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G3. Big Green

At COP28, Nature-Based Solutions are Needed to Combat Climate Change and Biodiversity Loss

Audubon Society - Tue, 11/28/2023 - 14:19
WASHINGTON, D.C. – As the leading bird conservation organization in the Americas, the National Audubon Society will join world leaders at the 2023 UN Climate Change Conference (COP28) to call for a...
Categories: G3. Big Green

Top Stories in 2023 From Around Audubon

Audubon Society - Mon, 11/27/2023 - 15:56
During 2023 Audubon worked tirelessly to "bend the bird curve," starting with its launch of Flight Plan, Audubon's new five-year plan to protect birds and their habitats across the hemisphere. But...
Categories: G3. Big Green

Montana is gearing up to slaughter hundreds more wolves

Environmental Action - Wed, 11/22/2023 - 14:13
Led by Gov. Gianforte, Montana is trying to kill most of the state’s 1,100 wolves.
Categories: G3. Big Green

A Single Mexican Island May Be Our Best Hope for Saving Black-footed Albatrosses

Audubon Society - Sat, 11/18/2023 - 04:18
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As Stands of Whitebark Pine Disappear, Could the Clark's Nutcracker Soon Follow?

Audubon Society - Sat, 11/18/2023 - 02:55
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The Bone-eating Bearded Vulture Is Reclaiming Europe’s Skies

Audubon Society - Fri, 11/17/2023 - 17:35
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The Power, Limits, and Evolving Uses of the Endangered Species Act

Audubon Society - Fri, 11/17/2023 - 16:34
The Species: California Condor 12643 The Upshot: Drastic measures can turn the tide. The Situation: California Condors once soared over much of the contiguous United States, but habitat loss...
Categories: G3. Big Green

How to Fortify the Endangered Species Act for the Next 50 Years

Audubon Society - Fri, 11/17/2023 - 16:33
Help Species Move to Safer Ground  As climate change makes species’ historical ranges uninhabitable, translocating them—or removing obstacles so that they can move themselves—may be their...
Categories: G3. Big Green

A Surreal Spin on An Abundant Sparrow

Audubon Society - Thu, 11/16/2023 - 08:23
As a young art student, Phyllis Shafer had been told that painting outdoors, or en plein air, wasn’t for real artists; only hobbyists set up an easel pondside on a Sunday afternoon. So she stayed...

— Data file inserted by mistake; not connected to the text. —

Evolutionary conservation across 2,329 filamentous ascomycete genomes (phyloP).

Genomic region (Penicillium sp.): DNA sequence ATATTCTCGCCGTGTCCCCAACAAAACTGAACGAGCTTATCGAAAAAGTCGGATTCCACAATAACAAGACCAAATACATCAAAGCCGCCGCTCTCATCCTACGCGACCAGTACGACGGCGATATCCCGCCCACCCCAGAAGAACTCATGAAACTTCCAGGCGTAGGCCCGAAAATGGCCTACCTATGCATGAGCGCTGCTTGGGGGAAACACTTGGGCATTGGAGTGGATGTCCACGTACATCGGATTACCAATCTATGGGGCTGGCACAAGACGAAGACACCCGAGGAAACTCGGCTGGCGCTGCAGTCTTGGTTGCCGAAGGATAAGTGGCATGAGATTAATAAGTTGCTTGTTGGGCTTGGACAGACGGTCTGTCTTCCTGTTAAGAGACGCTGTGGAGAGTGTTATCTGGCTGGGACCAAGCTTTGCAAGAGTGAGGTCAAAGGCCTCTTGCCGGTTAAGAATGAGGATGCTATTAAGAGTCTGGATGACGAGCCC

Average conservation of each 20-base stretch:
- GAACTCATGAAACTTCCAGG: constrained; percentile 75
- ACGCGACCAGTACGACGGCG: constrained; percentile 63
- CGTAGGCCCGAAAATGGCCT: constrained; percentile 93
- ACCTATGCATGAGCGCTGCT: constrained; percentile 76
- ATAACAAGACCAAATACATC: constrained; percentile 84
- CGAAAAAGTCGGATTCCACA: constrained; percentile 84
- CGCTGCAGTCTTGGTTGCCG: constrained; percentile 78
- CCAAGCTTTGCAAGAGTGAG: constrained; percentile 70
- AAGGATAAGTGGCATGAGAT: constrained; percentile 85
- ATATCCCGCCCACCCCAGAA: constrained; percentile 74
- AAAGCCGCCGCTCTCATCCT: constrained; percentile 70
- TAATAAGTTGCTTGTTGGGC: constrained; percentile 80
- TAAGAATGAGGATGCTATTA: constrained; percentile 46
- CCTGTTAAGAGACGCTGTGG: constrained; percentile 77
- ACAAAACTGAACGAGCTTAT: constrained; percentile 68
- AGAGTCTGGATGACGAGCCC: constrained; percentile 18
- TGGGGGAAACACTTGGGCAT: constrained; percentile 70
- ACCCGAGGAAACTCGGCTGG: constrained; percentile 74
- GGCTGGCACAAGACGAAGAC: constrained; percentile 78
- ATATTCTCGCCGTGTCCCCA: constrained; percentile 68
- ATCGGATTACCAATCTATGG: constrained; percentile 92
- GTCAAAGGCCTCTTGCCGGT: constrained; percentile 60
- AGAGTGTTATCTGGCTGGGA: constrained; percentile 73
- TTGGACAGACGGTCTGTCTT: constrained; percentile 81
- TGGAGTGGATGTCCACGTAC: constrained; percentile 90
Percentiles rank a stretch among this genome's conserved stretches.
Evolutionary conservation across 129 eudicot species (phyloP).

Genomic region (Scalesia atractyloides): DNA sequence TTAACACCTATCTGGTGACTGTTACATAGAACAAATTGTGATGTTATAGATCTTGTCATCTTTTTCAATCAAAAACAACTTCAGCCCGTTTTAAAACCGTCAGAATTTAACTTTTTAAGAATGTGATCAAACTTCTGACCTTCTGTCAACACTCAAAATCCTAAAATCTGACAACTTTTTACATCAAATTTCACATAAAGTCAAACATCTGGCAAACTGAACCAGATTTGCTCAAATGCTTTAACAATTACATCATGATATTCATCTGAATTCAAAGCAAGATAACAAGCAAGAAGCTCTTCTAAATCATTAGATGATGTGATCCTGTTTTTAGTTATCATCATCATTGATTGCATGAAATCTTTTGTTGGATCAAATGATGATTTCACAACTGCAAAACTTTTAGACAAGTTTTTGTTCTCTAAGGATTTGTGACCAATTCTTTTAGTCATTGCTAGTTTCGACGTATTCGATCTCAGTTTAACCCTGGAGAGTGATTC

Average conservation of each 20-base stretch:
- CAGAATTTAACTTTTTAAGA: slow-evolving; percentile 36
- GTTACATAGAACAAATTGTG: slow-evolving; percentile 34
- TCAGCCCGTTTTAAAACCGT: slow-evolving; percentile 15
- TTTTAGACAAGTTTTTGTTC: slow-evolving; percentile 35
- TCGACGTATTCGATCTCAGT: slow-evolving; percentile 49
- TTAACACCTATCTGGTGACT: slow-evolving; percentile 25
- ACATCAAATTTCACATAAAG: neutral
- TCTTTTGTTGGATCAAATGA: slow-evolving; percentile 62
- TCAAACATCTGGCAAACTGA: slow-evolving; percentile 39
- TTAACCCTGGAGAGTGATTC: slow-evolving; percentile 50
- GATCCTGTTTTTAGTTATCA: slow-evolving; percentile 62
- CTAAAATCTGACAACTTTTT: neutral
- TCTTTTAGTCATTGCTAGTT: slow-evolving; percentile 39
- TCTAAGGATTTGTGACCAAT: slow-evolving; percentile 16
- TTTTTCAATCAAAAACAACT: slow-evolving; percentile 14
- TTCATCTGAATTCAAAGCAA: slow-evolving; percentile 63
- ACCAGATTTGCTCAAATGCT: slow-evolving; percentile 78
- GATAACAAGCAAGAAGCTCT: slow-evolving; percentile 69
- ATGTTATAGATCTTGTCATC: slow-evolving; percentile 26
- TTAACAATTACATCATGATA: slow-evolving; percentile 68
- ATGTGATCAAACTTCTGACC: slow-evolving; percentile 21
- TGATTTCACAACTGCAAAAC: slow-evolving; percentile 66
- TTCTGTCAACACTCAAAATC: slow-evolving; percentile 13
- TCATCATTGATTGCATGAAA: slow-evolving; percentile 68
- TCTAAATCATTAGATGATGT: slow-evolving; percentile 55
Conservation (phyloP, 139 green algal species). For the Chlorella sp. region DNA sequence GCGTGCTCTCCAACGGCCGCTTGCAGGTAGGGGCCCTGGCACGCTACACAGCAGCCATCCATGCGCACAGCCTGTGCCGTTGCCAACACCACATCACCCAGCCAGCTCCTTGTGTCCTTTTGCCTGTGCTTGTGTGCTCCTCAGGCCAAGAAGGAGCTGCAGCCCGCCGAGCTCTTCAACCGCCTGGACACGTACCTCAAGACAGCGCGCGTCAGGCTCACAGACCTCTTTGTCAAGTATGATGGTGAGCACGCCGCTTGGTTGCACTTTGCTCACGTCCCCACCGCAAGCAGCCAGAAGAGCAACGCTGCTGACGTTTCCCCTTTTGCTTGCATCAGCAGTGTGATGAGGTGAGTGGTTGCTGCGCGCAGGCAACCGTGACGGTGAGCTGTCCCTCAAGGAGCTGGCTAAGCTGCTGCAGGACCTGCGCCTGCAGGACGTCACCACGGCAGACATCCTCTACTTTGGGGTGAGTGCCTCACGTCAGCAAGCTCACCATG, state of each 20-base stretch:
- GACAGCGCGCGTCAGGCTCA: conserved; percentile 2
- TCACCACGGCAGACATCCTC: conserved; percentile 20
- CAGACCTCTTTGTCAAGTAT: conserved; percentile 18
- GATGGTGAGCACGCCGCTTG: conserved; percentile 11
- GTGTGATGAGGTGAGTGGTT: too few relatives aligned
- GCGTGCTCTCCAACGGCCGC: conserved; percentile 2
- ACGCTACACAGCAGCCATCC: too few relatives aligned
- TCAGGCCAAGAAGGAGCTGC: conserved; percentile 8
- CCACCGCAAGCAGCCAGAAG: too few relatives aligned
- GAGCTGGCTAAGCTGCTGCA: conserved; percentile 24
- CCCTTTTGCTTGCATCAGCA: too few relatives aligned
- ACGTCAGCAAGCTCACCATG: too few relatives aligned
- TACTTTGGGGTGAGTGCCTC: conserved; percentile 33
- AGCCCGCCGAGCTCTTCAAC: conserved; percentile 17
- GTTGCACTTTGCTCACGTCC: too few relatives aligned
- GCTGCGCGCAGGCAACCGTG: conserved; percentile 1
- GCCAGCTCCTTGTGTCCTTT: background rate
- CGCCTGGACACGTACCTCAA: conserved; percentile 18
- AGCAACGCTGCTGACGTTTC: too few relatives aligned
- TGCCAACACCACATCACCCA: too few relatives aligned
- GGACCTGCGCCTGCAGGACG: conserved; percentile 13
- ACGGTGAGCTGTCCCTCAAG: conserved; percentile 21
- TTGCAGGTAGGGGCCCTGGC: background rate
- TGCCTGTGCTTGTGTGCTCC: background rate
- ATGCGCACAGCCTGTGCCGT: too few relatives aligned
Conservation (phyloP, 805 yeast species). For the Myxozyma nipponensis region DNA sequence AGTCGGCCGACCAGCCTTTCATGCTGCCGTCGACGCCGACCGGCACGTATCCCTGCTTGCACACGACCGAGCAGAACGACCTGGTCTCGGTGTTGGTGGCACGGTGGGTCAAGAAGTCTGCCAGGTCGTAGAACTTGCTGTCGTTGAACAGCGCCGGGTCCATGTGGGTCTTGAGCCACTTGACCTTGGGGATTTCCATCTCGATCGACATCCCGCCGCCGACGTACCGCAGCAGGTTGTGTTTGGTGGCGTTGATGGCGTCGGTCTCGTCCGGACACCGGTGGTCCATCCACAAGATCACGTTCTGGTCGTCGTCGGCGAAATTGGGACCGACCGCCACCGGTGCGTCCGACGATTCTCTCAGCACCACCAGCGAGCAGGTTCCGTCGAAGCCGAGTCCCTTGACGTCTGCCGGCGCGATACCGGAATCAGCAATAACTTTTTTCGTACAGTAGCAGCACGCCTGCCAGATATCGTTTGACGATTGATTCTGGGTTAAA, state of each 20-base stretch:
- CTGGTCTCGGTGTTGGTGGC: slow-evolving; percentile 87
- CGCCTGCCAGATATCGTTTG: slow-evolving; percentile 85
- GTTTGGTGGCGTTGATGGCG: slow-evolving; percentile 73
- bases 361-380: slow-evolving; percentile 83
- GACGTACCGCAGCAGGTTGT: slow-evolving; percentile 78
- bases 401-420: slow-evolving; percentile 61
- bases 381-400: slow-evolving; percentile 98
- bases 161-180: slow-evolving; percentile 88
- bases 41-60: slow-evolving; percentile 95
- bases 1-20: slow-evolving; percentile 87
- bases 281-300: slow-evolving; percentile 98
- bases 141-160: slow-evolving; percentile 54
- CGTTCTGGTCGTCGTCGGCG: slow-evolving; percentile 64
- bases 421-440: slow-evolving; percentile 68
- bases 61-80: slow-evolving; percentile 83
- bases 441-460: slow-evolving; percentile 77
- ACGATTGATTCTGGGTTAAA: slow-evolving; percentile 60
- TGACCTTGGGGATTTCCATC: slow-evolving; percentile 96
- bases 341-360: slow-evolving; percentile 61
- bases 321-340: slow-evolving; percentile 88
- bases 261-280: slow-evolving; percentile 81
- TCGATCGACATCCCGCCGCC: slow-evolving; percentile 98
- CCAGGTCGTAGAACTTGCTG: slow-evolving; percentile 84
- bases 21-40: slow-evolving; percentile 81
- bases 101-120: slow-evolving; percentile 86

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Cocopah Indian Tribe Secures $5.5 Million for Habitat Restoration in the Colorado River Delta

Audubon Society - Wed, 11/15/2023 - 18:19
**Este artículo se puede encontrar en español.** After receiving funding from two federal grants plus corporate philanthropy, the Cocopah Indian Tribe will embark on restoration of a significant...
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A Beloved Winter Finch Is In Decline—and Scientists Want to Know Why

Audubon Society - Wed, 11/15/2023 - 14:58
One December while home in Pennsylvania for the holidays, ornithologist David Yeany II heard an Evening Grosbeak’s buzzy chirp. Hoping to enliven the yard with the bird’s cheerful chatter and...
Categories: G3. Big Green

Tufted Puffins are Getting a Boost in the Pacific Northwest

Audubon Society - Wed, 11/15/2023 - 12:54
This fall as the Tufted Puffins migrated west to their winter feeding grounds on open water, a focused conservation effort took flight on land. In partnership with Friends of Haystack Rock, Audubon...
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Native Americans Domesticated Turkeys Long Before the Pilgrims Arrived

Audubon Society - Wed, 11/15/2023 - 12:32
Domesticated turkeys are an American tradition that goes back much further than any Plymouth Thanksgiving. Dating back more than 2,000 years, the handsome ground birds were raised as a staple of...
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This New App Looks to the Birds to Bolster Southeast Alaska’s Economy

Audubon Society - Wed, 11/15/2023 - 07:26
Known for its bear-viewing and its bar—where patrons receive a certificate for downing a high-octane mystery shot—Hyder, Alaska, is also an unheralded gem for birders. On a good day a visitor...
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How Do Birds Respond to Extreme Wildfire Haze? Project Phoenix Aims to Find Out 

Audubon Society - Wed, 11/15/2023 - 06:10
Each summer and fall, as orange-tinged smoke fills skies around Los Angeles, questions of concern flood Olivia Sanderfoot’s inbox: Why are birds so quiet? Do they need birdbaths? How can I...
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Audubon Spotlight: Sam Olivares-Mejia Creates Better Data for a Better World

Audubon Society - Tue, 11/14/2023 - 17:40
In Mexico City, Oma Villagómez de Olivares shared with her family that if she could ever come back to the world after her death, she would reincarnate as un colibrí, a hummingbird. Two generations...